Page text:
The aims of this study were to identify individual predictors of 12 months continuous abstinence and nonproblem drinking after Swedish inpatient Minnesota Model treatment and to evaluate the outcome variance explained by pretreatment, within-treatment, and posttreatment factors for each outcome, separately and in conjunction.
One-hundred and twenty-nine men and 47 women were interviewed on admission to Swedish Minnesota Model treatment and after 12 months. Two interviewers who were not involved in treatment delivery performed structured interviews. Statistical analyses included bivariate and multivariate logistic regression models applied to pair-wise contrasts of three types of treatment outcome.
The final multivariate models for the three pair-wise contrasts explained 71% (abstinence vs problem drinking), 44% (nonproblem drinking vs problem drinking), and 25% (abstinence vs. nonproblem drinking) of outcome variance. Abstention and nonproblem drinking were both differentiated from problem drinking by the completion of aftercare, satisfaction with treatment, and number of public addiction care contacts. When contrasted with nonproblem drinking, abstention was predicted by the endorsement of a baseline goal to stop drinking and a higher degree of posttreatment affiliation with mutual-help groups.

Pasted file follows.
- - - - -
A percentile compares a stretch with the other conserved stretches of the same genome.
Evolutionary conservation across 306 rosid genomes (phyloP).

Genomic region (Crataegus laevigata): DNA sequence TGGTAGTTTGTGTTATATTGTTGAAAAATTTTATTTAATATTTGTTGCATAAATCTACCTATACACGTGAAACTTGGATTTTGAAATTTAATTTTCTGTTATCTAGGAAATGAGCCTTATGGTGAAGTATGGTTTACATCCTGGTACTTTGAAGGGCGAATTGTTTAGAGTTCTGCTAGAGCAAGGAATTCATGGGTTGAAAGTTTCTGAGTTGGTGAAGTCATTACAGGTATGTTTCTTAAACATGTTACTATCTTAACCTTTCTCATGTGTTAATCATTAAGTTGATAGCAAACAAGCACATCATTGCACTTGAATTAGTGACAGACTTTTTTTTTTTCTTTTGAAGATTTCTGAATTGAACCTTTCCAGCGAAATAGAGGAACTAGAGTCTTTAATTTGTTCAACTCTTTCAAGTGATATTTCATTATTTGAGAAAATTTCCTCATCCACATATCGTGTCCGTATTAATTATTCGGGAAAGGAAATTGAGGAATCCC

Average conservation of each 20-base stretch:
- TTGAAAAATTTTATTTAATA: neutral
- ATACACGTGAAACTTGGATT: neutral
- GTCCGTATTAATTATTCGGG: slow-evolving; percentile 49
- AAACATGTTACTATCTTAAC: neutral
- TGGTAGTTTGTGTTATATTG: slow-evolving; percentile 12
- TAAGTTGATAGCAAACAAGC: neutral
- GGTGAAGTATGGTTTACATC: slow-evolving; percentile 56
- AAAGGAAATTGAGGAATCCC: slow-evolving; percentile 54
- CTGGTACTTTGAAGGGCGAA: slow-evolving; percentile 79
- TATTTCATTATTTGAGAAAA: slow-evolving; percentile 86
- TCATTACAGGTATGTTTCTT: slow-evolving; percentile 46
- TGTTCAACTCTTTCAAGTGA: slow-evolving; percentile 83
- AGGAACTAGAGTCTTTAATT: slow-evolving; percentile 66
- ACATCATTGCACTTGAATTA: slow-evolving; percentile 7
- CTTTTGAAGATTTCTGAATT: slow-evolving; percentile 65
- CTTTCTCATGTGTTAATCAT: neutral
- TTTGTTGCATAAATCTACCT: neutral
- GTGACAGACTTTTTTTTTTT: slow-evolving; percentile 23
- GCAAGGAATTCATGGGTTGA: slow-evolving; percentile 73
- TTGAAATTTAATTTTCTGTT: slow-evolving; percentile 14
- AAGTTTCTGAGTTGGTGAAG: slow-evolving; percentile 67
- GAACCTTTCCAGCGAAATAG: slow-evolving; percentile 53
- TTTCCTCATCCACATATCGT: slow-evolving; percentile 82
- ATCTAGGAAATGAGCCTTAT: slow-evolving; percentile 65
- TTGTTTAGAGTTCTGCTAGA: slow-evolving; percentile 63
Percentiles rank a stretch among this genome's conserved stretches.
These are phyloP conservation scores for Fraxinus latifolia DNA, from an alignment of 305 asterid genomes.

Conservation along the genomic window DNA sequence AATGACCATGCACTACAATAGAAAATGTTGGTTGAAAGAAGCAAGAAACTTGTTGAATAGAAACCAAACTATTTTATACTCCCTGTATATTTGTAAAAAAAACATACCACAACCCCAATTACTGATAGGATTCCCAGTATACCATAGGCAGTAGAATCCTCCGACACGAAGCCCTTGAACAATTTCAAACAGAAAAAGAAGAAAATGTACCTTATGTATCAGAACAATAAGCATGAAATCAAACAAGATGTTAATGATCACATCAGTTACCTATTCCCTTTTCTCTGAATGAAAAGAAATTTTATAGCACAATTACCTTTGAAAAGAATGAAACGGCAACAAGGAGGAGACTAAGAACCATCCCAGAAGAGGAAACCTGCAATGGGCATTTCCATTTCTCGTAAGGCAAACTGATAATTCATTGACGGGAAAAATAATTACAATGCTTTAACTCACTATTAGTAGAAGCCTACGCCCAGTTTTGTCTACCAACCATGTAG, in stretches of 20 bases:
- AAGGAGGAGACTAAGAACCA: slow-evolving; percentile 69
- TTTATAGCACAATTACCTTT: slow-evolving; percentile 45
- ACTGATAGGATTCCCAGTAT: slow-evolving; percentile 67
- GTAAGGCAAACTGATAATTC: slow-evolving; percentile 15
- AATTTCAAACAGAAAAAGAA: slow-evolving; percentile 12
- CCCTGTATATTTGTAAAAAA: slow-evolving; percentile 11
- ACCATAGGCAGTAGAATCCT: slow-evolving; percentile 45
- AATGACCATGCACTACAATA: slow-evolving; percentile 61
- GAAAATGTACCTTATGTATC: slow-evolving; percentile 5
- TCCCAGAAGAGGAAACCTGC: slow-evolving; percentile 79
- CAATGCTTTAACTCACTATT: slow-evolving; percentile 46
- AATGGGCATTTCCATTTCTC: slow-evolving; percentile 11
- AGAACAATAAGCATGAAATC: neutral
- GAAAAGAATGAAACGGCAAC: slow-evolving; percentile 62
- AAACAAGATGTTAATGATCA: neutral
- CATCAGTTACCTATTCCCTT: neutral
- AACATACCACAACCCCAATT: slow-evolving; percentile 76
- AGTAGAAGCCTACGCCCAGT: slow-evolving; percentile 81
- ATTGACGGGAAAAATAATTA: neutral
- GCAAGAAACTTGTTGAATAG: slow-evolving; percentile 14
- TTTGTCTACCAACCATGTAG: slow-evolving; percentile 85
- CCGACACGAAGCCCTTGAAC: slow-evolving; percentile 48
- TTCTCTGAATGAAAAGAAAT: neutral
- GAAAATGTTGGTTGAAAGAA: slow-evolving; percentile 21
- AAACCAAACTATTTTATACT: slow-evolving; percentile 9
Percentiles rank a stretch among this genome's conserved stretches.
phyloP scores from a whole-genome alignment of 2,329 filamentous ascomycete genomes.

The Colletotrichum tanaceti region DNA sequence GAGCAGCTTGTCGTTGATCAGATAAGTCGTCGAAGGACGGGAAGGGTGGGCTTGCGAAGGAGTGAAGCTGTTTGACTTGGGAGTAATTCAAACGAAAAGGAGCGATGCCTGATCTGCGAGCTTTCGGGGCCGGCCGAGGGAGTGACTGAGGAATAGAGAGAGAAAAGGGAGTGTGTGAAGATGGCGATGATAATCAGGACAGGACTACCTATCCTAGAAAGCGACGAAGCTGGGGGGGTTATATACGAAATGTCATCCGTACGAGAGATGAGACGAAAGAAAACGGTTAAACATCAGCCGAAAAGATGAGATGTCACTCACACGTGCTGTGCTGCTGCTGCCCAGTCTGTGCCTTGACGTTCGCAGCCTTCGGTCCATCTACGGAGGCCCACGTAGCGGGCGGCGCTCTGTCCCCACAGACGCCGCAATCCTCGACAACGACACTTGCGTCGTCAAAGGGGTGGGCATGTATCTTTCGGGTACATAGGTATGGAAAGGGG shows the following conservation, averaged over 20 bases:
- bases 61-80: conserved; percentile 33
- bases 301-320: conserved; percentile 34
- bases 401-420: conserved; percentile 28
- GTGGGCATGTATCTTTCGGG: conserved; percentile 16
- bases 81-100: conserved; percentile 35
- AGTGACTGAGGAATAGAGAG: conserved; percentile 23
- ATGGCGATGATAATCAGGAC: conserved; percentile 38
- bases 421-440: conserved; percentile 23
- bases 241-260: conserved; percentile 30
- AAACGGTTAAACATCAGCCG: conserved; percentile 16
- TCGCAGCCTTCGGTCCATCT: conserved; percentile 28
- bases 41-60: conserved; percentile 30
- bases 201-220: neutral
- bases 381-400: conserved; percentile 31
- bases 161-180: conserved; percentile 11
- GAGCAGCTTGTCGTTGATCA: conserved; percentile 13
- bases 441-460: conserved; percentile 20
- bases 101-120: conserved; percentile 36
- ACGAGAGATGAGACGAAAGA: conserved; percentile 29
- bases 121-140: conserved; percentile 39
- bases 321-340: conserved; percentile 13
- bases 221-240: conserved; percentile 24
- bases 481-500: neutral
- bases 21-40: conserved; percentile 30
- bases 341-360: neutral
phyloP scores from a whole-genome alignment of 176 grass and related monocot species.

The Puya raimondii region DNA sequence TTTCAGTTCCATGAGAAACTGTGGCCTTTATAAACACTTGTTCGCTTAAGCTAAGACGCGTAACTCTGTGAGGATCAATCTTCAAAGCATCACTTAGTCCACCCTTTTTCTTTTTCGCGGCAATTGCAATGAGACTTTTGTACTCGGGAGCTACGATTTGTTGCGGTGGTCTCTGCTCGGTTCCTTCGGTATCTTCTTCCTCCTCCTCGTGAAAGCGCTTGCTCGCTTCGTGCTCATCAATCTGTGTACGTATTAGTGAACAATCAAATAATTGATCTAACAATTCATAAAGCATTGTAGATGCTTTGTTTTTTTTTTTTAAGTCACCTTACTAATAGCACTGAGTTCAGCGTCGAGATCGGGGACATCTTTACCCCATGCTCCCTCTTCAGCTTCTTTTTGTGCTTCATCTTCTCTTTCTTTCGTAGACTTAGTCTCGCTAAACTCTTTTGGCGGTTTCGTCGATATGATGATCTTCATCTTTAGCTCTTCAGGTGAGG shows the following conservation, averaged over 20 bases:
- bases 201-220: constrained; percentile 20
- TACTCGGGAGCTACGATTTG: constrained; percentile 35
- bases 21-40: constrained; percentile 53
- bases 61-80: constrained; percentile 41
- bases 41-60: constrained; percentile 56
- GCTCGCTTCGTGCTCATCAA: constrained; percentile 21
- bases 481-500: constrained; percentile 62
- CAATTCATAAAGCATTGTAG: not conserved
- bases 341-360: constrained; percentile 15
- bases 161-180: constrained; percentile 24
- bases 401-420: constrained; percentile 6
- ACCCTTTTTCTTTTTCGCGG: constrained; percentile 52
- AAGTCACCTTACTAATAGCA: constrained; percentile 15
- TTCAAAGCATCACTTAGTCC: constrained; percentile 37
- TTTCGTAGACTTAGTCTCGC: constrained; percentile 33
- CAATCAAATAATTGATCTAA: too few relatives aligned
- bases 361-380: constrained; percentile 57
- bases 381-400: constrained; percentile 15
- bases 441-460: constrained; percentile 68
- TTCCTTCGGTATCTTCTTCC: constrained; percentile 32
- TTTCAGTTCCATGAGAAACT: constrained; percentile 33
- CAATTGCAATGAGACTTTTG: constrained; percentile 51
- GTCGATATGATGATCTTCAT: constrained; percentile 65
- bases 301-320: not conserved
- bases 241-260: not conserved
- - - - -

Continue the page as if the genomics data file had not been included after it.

Results from this study support the fact that treatment is only one of many factors that contributes to an outcome and suggests issues that may need consideration in similar treatment settings.
2006. Vol. 67, no 1, 139-146 p.